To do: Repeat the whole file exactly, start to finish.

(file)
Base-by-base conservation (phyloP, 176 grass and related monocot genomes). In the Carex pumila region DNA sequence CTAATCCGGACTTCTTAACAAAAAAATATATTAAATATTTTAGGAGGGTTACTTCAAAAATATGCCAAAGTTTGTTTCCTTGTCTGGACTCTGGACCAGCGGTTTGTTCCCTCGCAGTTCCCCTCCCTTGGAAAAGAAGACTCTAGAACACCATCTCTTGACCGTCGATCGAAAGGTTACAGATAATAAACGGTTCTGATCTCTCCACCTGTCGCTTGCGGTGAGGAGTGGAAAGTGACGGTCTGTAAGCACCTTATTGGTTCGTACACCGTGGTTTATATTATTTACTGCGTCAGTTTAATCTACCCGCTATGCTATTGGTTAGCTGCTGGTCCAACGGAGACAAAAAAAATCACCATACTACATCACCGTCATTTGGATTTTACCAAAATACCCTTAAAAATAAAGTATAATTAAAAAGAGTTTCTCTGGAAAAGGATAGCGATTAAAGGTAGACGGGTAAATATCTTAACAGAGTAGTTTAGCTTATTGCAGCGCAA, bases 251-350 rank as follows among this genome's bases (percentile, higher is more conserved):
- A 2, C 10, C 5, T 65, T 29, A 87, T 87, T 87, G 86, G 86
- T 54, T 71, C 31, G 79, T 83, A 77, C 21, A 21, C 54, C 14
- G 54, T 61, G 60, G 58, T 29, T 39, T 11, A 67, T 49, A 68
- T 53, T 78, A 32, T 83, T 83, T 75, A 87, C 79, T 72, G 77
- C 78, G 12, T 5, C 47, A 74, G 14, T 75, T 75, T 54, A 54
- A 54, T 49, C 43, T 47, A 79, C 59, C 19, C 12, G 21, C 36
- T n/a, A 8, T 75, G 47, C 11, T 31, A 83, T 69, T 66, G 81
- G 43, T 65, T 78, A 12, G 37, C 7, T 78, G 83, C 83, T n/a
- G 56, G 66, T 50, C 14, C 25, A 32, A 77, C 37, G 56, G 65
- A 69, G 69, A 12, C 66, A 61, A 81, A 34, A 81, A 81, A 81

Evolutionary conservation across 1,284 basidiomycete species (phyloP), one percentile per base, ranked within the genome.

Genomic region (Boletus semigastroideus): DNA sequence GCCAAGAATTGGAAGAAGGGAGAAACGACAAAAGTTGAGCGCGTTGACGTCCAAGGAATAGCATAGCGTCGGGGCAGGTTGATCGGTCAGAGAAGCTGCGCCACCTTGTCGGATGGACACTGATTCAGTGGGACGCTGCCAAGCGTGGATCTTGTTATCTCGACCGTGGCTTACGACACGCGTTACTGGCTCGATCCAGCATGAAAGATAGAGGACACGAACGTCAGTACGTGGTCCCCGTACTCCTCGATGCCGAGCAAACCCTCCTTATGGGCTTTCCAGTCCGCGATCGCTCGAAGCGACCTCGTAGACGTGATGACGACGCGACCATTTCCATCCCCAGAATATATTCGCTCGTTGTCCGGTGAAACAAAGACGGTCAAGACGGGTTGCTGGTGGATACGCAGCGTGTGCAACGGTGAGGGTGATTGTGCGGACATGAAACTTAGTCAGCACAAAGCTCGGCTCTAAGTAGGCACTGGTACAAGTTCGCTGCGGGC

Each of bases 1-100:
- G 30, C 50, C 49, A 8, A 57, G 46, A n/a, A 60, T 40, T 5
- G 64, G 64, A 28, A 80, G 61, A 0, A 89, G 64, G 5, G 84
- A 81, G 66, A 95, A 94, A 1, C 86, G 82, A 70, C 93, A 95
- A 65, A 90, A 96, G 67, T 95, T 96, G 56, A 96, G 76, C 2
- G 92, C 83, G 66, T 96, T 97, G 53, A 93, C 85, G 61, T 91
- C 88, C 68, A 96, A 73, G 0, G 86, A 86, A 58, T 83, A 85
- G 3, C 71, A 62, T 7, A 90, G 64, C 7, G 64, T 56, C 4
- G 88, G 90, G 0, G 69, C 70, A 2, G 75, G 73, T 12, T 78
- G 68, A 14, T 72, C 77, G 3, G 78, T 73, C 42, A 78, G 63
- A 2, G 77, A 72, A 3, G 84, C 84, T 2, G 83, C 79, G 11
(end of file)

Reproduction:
Base-by-base conservation (phyloP, 176 grass and related monocot genomes). In the Carex pumila region DNA sequence CTAATCCGGACTTCTTAACAAAAAAATATATTAAATATTTTAGGAGGGTTACTTCAAAAATATGCCAAAGTTTGTTTCCTTGTCTGGACTCTGGACCAGCGGTTTGTTCCCTCGCAGTTCCCCTCCCTTGGAAAAGAAGACTCTAGAACACCATCTCTTGACCGTCGATCGAAAGGTTACAGATAATAAACGGTTCTGATCTCTCCACCTGTCGCTTGCGGTGAGGAGTGGAAAGTGACGGTCTGTAAGCACCTTATTGGTTCGTACACCGTGGTTTATATTATTTACTGCGTCAGTTTAATCTACCCGCTATGCTATTGGTTAGCTGCTGGTCCAACGGAGACAAAAAAAATCACCATACTACATCACCGTCATTTGGATTTTACCAAAATACCCTTAAAAATAAAGTATAATTAAAAAGAGTTTCTCTGGAAAAGGATAGCGATTAAAGGTAGACGGGTAAATATCTTAACAGAGTAGTTTAGCTTATTGCAGCGCAA, bases 251-350 rank as follows among this genome's bases (percentile, higher is more conserved):
- A 2, C 10, C 5, T 65, T 29, A 87, T 87, T 87, G 86, G 86
- T 54, T 71, C 31, G 79, T 83, A 77, C 21, A 21, C 54, C 14
- G 54, T 61, G 60, G 58, T 29, T 39, T 11, A 67, T 49, A 68
- T 53, T 78, A 32, T 83, T 83, T 75, A 87, C 79, T 72, G 77
- C 78, G 12, T 5, C 47, A 74, G 14, T 75, T 75, T 54, A 54
- A 54, T 49, C 43, T 47, A 79, C 59, C 19, C 12, G 21, C 36
- T n/a, A 8, T 75, G 47, C 11, T 31, A 83, T 69, T 66, G 81
- G 43, T 65, T 78, A 12, G 37, C 7, T 78, G 83, C 83, T n/a
- G 56, G 66, T 50, C 14, C 25, A 32, A 77, C 37, G 56, G 65
- A 69, G 69, A 12, C 66, A 61, A 81, A 34, A 81, A 81, A 81

Evolutionary conservation across 1,284 basidiomycete species (phyloP), one percentile per base, ranked within the genome.

Genomic region (Boletus semigastroideus): DNA sequence GCCAAGAATTGGAAGAAGGGAGAAACGACAAAAGTTGAGCGCGTTGACGTCCAAGGAATAGCATAGCGTCGGGGCAGGTTGATCGGTCAGAGAAGCTGCGCCACCTTGTCGGATGGACACTGATTCAGTGGGACGCTGCCAAGCGTGGATCTTGTTATCTCGACCGTGGCTTACGACACGCGTTACTGGCTCGATCCAGCATGAAAGATAGAGGACACGAACGTCAGTACGTGGTCCCCGTACTCCTCGATGCCGAGCAAACCCTCCTTATGGGCTTTCCAGTCCGCGATCGCTCGAAGCGACCTCGTAGACGTGATGACGACGCGACCATTTCCATCCCCAGAATATATTCGCTCGTTGTCCGGTGAAACAAAGACGGTCAAGACGGGTTGCTGGTGGATACGCAGCGTGTGCAACGGTGAGGGTGATTGTGCGGACATGAAACTTAGTCAGCACAAAGCTCGGCTCTAAGTAGGCACTGGTACAAGTTCGCTGCGGGC

Each of bases 1-100:
- G 30, C 50, C 49, A 8, A 57, G 46, A n/a, A 60, T 40, T 5
- G 64, G 64, A 28, A 80, G 61, A 0, A 89, G 64, G 5, G 84
- A 81, G 66, A 95, A 94, A 1, C 86, G 82, A 70, C 93, A 95
- A 65, A 90, A 96, G 67, T 95, T 96, G 56, A 96, G 76, C 2
- G 92, C 83, G 66, T 96, T 97, G 53, A 93, C 85, G 61, T 91
- C 88, C 68, A 96, A 73, G 0, G 86, A 86, A 58, T 83, A 85
- G 3, C 71, A 62, T 7, A 90, G 64, C 7, G 64, T 56, C 4
- G 88, G 90, G 0, G 69, C 70, A 2, G 75, G 73, T 12, T 78
- G 68, A 14, T 72, C 77, G 3, G 78, T 73, C 42, A 78, G 63
- A 2, G 77, A 72, A 3, G 84, C 84, T 2, G 83, C 79, G 11